Did People Have Two Sleeps A Night Historically?

Did People Have Two Sleeps A Night Historically?

This is a neat article from BBC News today that goes over the evidence that people throughout history used to take two 4-hour sleeps per night, instead of a straight 8-hour stretch like today.  The theory is that in a time with little civil protection (i.e. police), there was no benefit to being out and about after hours:

“Even the wealthy, who could afford candlelight, had better things to spend their money on. There was no prestige or social value associated with staying up all night.”

The theory is that humans slept for 4 hours soon after dusk and awoke for an hour or two around midnight before falling asleep for another 4 hours.

“During this waking period people were quite active. They often got up, went to the toilet or smoked tobacco and some even visited neighbours. Most people stayed in bed, read, wrote and often prayed.”

The Industrial Revolution’s change to more rigid and efficient schedules, combined with modern electricity changed this to our modern 8-hour stretch.  It’s neat seeing how the way we structure our day is very much a modern construct. Even our Monday to Friday, 9 to 5 is new. In ancient Rome, for example, time was divided in two very different ways.  First, there were festival days (and thus, days off) and non-festival days (work days).  Second, there was the agricultural season (work days) and the non-agricultural season (days off).

The full article, with some of the supporting evidence, is here: [BBC News]

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Image | This entry was posted in 20th Century, Ancient Times, European History, Family Life, Medieval History, Modern History, New Research and tagged , , , , , . Bookmark the permalink.

7 Responses to Did People Have Two Sleeps A Night Historically?

  1. tkmorin says:

    Wow, that’s pretty interesting, I must say! Thank you for the post. 🙂

  2. itwasjudith says:

    I’m not an historian, so my statement is solely based upon my own observation. I think that the modern “system”, probably starting with the industrial revolution, brought about dramatic changes to people’s lifestyle – i.e. the move from a rural society based on nature and its seasons, to city crammed accommodation and shifts in factories that displaced people from their familiar and domestic environment. I think this can still be observed today – clearly not with factory work anymore but rather with office jobs and services – there is a governing “tyranny” on our schedules. At times I resent the rigid schemes in which we are funnelled, and the rat race we live almost daily. (sorry for the closing rant!) Great post, thanks for sharing!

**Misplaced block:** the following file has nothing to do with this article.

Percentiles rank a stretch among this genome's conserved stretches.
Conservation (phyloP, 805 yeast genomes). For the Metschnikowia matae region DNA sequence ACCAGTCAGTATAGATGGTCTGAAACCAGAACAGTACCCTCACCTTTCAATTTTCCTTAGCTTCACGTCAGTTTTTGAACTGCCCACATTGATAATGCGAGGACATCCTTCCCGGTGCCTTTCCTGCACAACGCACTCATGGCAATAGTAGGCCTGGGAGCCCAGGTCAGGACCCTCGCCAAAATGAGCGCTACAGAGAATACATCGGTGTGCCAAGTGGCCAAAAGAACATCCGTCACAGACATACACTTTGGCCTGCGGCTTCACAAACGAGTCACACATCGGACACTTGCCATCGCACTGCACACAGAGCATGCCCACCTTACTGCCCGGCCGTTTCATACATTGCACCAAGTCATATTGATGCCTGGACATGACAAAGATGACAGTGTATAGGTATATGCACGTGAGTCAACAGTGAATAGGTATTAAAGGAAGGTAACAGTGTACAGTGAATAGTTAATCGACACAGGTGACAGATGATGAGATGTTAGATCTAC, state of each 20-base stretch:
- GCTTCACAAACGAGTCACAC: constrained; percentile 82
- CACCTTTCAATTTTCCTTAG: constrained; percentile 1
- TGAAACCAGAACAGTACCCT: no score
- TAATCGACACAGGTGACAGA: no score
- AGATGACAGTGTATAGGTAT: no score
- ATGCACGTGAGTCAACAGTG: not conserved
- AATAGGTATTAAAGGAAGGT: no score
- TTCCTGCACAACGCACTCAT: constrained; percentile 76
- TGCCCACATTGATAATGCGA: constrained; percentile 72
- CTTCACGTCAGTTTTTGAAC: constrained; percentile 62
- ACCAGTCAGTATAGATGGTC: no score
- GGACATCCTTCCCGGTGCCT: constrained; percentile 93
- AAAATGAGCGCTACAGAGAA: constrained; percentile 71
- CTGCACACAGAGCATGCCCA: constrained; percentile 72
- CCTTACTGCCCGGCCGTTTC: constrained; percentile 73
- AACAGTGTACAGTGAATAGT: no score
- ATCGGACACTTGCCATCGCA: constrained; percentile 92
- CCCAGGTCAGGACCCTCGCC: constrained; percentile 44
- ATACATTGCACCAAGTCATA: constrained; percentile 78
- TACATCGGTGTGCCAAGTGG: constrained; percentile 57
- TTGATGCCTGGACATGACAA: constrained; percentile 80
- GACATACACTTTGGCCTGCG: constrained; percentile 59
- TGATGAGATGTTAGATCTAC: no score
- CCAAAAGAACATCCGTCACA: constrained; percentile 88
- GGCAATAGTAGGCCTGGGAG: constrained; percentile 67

• I loved your description of the ‘tyranny on our schedules’! It’s funny, pre-industrialized humans would have been constantly anxious about ruin, lack of food, disease, and death. We have done so much to improve this in the modern Western world but instead are just as anxious and stressed over our modern hectic and rigid schedules.

      • itwasjudith says:

        I wrote a lengthy reply to your interesting observation, but the silly script used in the CSM just erased it a split second before I hit Reply 😦 sorry, I can’t rewrite it all.. not at this time of the night, my brain is not able to re-play it all =)

      • No worries, whatsoever!! Sorry to hear that I missed a good reply!! I’ll just have to post more so that you can comment another day. 🙂

      • itwasjudith says:

        that’s a deal 🙂 now off to have a wee sleep, it’s past 5am local time..

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